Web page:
OUTSTANDING Shanghai-born pianist Jin Ju returns to Sheffield next Wednesday for the fourth time to give a Music in the Round concert. Playing a colourfully virtuosic programme, she will be getting her elastic fingers round Debussy’s 12 Études, Stravinsky’s Sonata (1924) and Ravel’s Miroirs.
Stravinsky was living in Paris when he penned his shortish (about 11 minutes) three-movement, neo-classical sonata, the date being to distinguish it from an earlier Tchaikovsky-ian effort in 1903-04 when Ravel began writing Miroirs, or Mirrors. Each of the work’s five movements reflect and is dedicated to member of Les Apaches, a group of ‘artistic outcasts’ as one of their number, pianist Ricardo Viñes, called his fellow gathering of radical young artists, poets, critics and musicians.
Ravel joined the group in 1900 and Viñes first performed the work in 1906.
Its best known movements are probably the third and fourth both of which the composer later orchestrated, in particular the latter, Alborada del Gracioso (Aubade of the Clowns), for the pianist a technically difficult piece with its Spanish themes woven into complex melodies. Jin Ju will be well and truly warmed by the time she reaches it as she starts her concert with Debussy’s fiendishly difficult 12 ‘Studies’ dedicated to the memory of Chopin who penned twice as many over two opus numbers.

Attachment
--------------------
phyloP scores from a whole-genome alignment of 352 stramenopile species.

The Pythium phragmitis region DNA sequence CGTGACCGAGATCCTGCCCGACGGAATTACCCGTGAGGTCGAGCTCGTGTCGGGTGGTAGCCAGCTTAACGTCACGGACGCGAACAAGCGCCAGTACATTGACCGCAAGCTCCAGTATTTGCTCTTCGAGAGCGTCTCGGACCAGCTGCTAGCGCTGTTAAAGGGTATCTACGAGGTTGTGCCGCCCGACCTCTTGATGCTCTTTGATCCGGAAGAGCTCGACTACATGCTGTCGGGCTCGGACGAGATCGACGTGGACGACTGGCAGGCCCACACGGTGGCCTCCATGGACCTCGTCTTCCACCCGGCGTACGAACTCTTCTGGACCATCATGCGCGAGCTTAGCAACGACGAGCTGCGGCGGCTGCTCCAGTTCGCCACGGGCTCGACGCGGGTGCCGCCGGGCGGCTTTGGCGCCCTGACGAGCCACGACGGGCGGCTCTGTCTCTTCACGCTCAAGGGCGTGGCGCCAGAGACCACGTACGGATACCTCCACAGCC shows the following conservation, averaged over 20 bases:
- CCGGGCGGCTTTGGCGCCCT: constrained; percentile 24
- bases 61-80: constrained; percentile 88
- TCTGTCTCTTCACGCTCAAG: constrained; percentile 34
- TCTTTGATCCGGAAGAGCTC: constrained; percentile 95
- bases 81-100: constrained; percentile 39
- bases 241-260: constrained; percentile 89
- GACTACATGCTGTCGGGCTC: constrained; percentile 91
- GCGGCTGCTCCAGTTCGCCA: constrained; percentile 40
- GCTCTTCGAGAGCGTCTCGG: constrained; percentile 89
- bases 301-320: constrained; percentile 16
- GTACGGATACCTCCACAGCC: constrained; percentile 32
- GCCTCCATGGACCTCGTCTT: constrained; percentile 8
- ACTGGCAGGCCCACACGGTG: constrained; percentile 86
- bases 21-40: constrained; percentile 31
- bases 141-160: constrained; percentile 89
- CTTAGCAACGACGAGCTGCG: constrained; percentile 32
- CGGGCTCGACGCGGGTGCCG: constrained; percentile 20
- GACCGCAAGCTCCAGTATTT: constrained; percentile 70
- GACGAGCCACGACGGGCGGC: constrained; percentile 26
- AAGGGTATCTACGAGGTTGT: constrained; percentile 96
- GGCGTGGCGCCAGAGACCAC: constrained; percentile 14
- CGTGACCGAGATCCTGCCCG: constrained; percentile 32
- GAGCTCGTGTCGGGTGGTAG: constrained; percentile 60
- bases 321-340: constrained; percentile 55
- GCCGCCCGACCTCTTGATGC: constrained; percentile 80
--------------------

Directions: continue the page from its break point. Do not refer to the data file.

One of the composer’s late works, he described the etudes as “a warning to pianists not to take up the musical profession unless they have remarkable hands.”
Now famous the world over, Jin Ju comprehensively revealed that she did on her first visit to Sheffield in 2005.